If you do not want to invest in monolights/kit (which can be found at random times on craigslist for cheap), then you need to get modifiers for your speedlights. The simplest and cheapest route is umbrellas (reflector type and/or shoot thru) and a flash/umbrella holder like these http://www.ebay.com/sch/i.html?_from=R40&_trksid=m570.l1313&_nkw=speedlight+umbrella+holder&_sacat=0. Add lighstands and you are set to go anywhere and can get professional results.

Softboxes for speedlights can be bought relatively cheap these days and can be affixed with adapters similar to the umbrella mount linked above. The softboxes give nice even light and you will notice the difference from the umbrellas.

Do some reading and web surfing as mentioned previously and EXPERIMENT until you get comfortable with various set-ups.
 

scottkinfw

Wildlife photography is my passion
CR Pro
neuroanatomist said:
SteveM said:
...most importantly a softbox - lastolite do some good ones. Eventually get some pocket wizards (wireless), they are not complicated, just fasten to camera and flash and they work.
Agree on Lastolite, I have several in different sizes, including grids and for the 24x24s the round panel for catchlights.

My experience with PocketWizard was very different – I had the MiniTT1 and a few FlexTT5s, they worked but were finicky, camera/flashes/PWs had to be powered on in a certain order, etc. Canon's RT system 'just works', can be configured on-camera, and once I started using that I ditched the PWs.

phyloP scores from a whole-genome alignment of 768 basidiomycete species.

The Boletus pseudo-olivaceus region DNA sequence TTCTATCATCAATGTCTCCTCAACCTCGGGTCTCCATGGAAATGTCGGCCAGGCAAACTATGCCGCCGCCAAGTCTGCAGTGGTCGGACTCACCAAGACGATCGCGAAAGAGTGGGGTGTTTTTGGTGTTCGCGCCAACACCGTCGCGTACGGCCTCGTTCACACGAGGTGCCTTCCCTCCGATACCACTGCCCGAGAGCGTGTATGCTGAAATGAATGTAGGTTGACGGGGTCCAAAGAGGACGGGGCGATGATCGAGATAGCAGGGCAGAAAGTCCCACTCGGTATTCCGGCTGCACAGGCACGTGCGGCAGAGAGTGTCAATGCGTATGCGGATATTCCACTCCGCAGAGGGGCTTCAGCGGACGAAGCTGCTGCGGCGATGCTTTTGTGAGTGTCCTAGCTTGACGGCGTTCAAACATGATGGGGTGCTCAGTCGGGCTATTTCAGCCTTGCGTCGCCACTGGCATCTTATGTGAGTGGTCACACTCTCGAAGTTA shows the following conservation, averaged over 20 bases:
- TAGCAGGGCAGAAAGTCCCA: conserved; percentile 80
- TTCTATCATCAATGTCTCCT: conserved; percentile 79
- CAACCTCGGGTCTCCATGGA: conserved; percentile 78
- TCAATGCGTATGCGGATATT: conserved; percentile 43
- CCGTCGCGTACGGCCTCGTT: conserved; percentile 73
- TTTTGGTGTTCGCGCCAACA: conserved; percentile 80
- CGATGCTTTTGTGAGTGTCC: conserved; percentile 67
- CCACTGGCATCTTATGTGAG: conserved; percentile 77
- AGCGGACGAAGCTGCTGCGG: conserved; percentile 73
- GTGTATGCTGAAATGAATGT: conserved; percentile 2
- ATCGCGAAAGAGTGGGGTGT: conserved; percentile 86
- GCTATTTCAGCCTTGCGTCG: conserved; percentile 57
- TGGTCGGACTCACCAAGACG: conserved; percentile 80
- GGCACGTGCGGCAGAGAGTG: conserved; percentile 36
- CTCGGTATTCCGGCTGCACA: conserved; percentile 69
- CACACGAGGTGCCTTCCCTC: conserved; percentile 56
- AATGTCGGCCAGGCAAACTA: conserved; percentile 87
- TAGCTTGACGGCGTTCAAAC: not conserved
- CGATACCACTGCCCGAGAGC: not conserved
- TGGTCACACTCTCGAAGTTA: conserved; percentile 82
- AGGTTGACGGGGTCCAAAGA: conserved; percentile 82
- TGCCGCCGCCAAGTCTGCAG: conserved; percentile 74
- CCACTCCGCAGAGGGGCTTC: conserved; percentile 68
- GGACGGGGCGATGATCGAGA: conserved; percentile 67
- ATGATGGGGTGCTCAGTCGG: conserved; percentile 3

Again I agree. Pocket Wizards experienced interference with my 580EXII. They provided a sleeve to place over the flashes. Still, gave up because they were flaky for me too. The I love the RT's because they work very well (600 EX-RT X 2 with 2 soft boxes https://www.bhphotovideo.com/c/product/1045824-REG/lastolite_ll_ls2420jm_joe_mcnally_ezybox_speedlite.html, and ST-E3-RT)- always works. Only complaint is that the menus are a pain, and maybe i'm "stoopid" but every several months I have to re-read the manuals.

Anyway, these little items start to cost a lot so you may need to purchase them piecemeal and that is fine. Another thought for you. I check out my local camera shop and they frequently have used stuff that has scratches etc. on the cheap. Great way to get stands, and other stuff.

sek